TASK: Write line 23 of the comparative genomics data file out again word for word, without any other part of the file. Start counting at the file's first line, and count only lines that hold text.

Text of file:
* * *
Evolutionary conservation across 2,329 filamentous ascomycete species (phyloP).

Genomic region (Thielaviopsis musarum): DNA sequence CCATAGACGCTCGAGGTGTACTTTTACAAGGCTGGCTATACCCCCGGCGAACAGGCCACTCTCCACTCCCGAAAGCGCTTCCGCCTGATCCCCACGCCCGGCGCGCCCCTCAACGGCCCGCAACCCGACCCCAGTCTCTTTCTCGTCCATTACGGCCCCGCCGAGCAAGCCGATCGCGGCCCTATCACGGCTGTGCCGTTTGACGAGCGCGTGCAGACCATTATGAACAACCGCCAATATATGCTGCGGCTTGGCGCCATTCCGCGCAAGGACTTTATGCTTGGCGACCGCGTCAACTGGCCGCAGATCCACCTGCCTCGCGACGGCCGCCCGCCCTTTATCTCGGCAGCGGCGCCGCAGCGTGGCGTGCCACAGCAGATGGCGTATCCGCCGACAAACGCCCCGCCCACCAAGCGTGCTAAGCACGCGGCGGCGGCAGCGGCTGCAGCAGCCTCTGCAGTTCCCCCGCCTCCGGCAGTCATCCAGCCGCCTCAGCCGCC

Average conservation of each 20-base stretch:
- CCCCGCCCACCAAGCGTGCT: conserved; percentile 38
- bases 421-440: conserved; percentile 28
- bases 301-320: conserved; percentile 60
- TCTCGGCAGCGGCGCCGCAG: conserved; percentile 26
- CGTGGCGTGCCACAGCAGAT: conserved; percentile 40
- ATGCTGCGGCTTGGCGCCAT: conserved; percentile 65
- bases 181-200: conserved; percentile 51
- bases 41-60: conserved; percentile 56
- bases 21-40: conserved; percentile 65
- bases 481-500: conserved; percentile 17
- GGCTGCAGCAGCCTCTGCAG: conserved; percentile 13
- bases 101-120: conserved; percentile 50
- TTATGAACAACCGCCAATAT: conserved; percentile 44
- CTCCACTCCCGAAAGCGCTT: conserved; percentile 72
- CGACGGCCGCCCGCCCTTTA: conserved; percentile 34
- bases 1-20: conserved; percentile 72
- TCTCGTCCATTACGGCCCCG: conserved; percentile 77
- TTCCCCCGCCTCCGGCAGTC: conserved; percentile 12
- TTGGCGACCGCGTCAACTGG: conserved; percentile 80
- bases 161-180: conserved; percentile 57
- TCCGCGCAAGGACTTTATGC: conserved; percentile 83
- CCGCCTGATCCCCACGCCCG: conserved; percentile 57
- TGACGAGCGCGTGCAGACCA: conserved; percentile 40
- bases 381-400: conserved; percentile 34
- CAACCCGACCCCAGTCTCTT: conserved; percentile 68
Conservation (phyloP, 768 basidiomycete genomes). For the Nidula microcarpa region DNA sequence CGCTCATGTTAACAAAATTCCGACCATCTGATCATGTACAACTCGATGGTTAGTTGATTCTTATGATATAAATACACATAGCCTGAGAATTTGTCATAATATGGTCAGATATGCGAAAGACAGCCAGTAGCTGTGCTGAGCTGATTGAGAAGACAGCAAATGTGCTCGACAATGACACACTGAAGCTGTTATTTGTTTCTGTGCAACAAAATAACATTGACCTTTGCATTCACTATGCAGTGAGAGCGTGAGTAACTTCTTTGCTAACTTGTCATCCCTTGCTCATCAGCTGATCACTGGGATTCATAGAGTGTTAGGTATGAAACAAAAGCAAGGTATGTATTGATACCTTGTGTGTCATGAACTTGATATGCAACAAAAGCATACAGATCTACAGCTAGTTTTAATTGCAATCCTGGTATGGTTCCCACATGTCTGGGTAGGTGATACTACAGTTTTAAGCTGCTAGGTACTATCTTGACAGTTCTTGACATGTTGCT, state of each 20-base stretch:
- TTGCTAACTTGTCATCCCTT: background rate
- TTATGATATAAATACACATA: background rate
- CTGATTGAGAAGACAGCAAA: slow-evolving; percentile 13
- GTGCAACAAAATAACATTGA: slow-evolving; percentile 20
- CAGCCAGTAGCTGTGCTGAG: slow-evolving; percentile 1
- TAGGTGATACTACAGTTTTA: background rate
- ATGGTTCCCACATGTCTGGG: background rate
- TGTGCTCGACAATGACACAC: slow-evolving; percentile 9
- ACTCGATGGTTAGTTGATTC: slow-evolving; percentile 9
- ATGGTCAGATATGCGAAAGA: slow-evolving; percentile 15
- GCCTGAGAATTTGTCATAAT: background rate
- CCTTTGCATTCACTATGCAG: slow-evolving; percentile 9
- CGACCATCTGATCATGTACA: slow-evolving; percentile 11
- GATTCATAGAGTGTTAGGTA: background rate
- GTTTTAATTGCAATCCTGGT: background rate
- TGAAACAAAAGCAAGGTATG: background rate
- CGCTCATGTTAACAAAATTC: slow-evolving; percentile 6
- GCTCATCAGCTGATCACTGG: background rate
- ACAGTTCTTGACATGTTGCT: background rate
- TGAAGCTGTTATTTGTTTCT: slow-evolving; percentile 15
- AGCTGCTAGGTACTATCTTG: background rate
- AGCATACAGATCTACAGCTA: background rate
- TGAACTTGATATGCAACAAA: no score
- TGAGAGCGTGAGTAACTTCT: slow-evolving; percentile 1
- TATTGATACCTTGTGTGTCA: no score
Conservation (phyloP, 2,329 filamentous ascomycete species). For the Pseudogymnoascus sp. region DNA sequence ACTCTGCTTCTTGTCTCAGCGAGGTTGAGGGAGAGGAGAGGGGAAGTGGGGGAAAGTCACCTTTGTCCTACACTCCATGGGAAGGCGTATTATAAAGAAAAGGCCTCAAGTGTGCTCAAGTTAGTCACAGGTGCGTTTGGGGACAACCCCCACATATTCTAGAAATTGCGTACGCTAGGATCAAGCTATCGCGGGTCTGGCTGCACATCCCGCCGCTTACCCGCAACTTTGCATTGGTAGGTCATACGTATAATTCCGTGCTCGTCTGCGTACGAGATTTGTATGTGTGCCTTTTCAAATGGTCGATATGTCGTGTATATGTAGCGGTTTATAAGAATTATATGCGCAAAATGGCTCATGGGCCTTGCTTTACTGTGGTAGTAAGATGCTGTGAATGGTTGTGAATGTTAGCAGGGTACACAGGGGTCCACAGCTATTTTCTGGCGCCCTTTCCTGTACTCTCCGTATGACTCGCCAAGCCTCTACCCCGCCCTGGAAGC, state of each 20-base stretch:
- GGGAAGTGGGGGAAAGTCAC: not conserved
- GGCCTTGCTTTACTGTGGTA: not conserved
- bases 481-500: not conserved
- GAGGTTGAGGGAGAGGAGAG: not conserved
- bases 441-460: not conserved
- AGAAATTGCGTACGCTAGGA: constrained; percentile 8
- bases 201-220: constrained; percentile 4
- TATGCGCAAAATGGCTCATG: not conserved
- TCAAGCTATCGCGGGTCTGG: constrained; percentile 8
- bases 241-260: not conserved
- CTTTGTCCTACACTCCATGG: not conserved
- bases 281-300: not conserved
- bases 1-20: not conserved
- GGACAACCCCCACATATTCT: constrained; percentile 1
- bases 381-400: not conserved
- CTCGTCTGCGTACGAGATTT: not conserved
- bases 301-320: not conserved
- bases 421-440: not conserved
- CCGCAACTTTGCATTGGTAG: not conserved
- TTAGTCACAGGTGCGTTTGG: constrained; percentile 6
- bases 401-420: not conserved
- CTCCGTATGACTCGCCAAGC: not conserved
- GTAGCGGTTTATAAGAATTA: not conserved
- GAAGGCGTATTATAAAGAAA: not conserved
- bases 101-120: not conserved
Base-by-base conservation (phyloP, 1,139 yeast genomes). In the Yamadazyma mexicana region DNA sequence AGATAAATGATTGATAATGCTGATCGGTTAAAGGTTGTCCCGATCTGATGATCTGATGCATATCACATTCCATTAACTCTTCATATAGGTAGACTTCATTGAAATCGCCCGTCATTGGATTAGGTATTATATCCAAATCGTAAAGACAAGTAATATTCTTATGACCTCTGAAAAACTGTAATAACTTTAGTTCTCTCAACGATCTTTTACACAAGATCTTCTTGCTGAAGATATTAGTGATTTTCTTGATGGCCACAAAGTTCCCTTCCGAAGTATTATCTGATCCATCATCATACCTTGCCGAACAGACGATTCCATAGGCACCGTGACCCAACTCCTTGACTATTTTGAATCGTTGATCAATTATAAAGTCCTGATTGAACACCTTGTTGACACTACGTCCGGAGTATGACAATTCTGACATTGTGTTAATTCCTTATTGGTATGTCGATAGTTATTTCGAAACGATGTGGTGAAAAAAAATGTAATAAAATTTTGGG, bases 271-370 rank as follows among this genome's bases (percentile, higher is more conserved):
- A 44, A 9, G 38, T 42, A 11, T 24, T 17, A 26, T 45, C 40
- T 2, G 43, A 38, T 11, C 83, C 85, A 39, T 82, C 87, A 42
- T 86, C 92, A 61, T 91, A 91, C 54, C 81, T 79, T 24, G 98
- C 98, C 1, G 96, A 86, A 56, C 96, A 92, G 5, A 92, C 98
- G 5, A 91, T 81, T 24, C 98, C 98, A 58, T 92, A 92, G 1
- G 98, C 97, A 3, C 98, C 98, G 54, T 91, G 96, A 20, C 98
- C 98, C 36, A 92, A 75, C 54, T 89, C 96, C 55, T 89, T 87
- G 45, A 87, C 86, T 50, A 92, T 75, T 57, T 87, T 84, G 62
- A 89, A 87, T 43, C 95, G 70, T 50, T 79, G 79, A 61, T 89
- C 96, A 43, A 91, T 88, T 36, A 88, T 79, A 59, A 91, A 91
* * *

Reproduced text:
- bases 161-180: conserved; percentile 57